CWLC is Here to Help During COVID-19

As we confront the known and unknown challenges of COVID-19, we recognize life is dramatically more difficult for many people today than it was just a few weeks ago. 

Women face discrimination on a daily basis and many are especially impacted by this crisis. The gender pay gap, the threat of domestic violence, and the strain of caring for children or elderly family members can add greatly to the level of anxiety and vulnerability a woman already feels for herself and her family. In addition, women are more likely to work in low-paying jobs or positions that do not offer benefits, and they make up the majority of health care workers and grocery store employees on the front-lines of this national emergency.

For over 30 years, the California Women’s Law Center has supported women and girls in our state. The pandemic has not changed our availability to those who need access to legal services. And, although we unfortunately need to postpone our in-person events for the foreseeable future, we stand ready to help those in need and be an advocate for the vulnerable members of our community.

If we can be of assistance, please contact us at or (323) 951-1041.

Here are a few ways we can help:


For women who live with an abusive partner, the shelter-at-home orders can mean an increased risk to their personal safety as well as members of their family. CWLC helps victims protect themselves and is a legal resource for people experiencing domestic violence. Our Guide to Domestic Violence Restraining Orders will be updated to share resources survivors can access during the pandemic.

Additional resources:


For the past two years, CWLC has been providing monthly workshops to help tenants understand their legal rights and avoid eviction. This is a priority of ours because nearly half of all Californians are rent burdened and the loss of a job can quickly drive people into homelessness. In the wake of this pandemic, state and local governments are imposing measures that temporarily ban evictions and foreclosures. California’s Judicial Council issued an emergency rule effectively banning all evictions and foreclosures for the duration of this crisis. It’s more critical than ever for renters to know their rights, and to fight back against gender discrimination in housing. CWLC will record a webinar on April 28th that outlines these changes and how they impact women and families. If you believe you have been treated unfairly because of your gender, please call us to discuss your situation. Our webinar will be available after April 28th.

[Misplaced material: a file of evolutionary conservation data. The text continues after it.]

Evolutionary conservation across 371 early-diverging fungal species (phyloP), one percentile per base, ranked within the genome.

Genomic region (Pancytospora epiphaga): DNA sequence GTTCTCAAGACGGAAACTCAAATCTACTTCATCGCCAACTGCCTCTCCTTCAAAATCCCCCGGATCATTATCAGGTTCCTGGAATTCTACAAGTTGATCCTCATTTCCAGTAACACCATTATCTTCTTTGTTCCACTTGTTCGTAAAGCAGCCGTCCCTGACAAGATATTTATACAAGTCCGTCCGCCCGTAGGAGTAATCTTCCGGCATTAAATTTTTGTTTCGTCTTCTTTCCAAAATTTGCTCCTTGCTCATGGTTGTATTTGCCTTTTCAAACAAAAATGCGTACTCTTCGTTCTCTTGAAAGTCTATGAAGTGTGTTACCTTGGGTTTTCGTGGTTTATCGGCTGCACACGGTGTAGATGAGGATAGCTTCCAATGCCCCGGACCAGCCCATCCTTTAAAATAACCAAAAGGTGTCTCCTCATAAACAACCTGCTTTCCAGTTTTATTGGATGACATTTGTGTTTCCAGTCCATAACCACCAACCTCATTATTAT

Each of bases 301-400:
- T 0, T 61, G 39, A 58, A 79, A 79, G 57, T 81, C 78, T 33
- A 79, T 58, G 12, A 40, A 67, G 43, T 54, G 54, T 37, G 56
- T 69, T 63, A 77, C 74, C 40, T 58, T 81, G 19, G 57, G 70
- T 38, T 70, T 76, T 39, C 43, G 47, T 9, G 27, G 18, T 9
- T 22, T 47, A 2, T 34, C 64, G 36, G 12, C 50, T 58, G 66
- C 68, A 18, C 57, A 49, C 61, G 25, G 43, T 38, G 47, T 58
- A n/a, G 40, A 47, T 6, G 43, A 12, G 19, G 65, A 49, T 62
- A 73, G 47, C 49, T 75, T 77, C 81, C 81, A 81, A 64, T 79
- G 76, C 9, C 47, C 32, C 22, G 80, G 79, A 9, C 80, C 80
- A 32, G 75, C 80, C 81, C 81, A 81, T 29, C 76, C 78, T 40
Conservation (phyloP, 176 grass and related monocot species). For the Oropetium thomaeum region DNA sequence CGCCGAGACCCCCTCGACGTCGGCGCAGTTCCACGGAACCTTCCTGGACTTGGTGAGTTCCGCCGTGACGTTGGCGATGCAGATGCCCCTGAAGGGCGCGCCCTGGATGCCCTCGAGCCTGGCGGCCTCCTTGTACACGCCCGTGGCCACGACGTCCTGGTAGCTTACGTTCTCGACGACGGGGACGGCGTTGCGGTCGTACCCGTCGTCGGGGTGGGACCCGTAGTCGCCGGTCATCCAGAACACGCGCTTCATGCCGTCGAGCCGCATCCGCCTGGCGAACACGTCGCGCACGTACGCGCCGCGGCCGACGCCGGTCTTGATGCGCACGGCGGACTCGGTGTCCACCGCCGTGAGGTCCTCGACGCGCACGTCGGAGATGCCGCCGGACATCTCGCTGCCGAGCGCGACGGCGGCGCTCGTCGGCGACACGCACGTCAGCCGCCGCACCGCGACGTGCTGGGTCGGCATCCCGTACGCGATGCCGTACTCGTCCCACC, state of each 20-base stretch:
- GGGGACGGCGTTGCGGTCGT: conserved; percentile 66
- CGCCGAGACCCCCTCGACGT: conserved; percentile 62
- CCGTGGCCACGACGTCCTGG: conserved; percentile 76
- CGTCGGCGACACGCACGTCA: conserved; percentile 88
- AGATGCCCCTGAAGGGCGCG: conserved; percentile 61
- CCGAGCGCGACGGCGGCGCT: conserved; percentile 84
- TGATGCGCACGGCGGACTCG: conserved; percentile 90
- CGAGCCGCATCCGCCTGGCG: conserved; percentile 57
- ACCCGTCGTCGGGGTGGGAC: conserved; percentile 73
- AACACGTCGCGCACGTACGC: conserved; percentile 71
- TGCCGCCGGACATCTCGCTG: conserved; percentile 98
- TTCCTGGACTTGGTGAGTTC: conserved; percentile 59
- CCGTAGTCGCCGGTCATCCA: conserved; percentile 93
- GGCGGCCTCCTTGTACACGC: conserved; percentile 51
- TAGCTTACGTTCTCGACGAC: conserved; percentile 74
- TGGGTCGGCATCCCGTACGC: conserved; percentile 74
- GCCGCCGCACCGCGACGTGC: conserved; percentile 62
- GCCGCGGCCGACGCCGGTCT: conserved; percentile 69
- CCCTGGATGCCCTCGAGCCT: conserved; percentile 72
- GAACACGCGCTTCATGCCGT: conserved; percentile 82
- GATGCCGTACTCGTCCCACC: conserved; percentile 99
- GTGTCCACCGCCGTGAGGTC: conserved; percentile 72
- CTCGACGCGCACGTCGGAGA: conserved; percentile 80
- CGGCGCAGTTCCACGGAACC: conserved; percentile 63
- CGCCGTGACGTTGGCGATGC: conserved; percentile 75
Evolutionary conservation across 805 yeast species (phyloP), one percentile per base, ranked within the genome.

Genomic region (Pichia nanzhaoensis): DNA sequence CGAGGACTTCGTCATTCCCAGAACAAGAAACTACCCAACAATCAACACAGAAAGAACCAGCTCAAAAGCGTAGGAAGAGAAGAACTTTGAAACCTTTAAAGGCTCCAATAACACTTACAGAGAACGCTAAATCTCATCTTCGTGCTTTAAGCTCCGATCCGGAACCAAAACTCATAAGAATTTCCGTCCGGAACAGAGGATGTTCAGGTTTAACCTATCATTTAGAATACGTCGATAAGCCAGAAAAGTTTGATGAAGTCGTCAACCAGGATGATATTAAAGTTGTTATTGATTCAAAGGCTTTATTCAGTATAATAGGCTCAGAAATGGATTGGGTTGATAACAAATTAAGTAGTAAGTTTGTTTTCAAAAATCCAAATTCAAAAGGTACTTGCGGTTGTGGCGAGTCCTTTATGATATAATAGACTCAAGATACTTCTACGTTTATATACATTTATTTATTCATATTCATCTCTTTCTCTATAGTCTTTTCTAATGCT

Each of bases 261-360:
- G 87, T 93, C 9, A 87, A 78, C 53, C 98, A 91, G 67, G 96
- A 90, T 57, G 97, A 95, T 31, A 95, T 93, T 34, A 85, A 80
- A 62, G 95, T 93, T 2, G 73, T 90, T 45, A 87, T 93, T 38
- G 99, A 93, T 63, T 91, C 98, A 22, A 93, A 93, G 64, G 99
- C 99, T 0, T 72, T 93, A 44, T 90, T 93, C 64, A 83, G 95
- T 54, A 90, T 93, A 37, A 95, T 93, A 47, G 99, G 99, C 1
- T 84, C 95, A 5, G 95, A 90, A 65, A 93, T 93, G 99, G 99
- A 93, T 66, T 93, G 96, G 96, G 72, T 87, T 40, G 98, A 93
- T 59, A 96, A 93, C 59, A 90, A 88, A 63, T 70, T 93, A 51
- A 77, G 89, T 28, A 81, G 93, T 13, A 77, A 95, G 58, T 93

Additional resources:


This pandemic has amplified the financial hardships many people face on a daily basis. In this moment, women’s economic disadvantage is especially glaring. The gender wage gap means that women must work a full three months longer than men to earn the same amount, and the gap is far greater for women of color. These lower earnings mean that women have less ability to save, spend a higher percentage of their income on housing, and have little financial cushion, making them particularly vulnerable to economic disruptions. In addition, women are more likely to work in low-paying jobs or positions that do not offer benefits. Wage and gender discrimination compounds over a lifetime, and older women are increased at risk of poverty.

CWLC remains committed to supporting women and girls now and in the future. In this time of great uncertainty, we come together to support one another, and one way to do this is by advocating for paid sick leave and for women’s equal pay. While the two-trillion dollar stimulus package that Congress passed includes emergency paid sick leave, we need this benefit permanently to support the women and families who live on the edge financially every day. Contact your Congressional representative today to demand permanent paid sick leave.

Additional resources:


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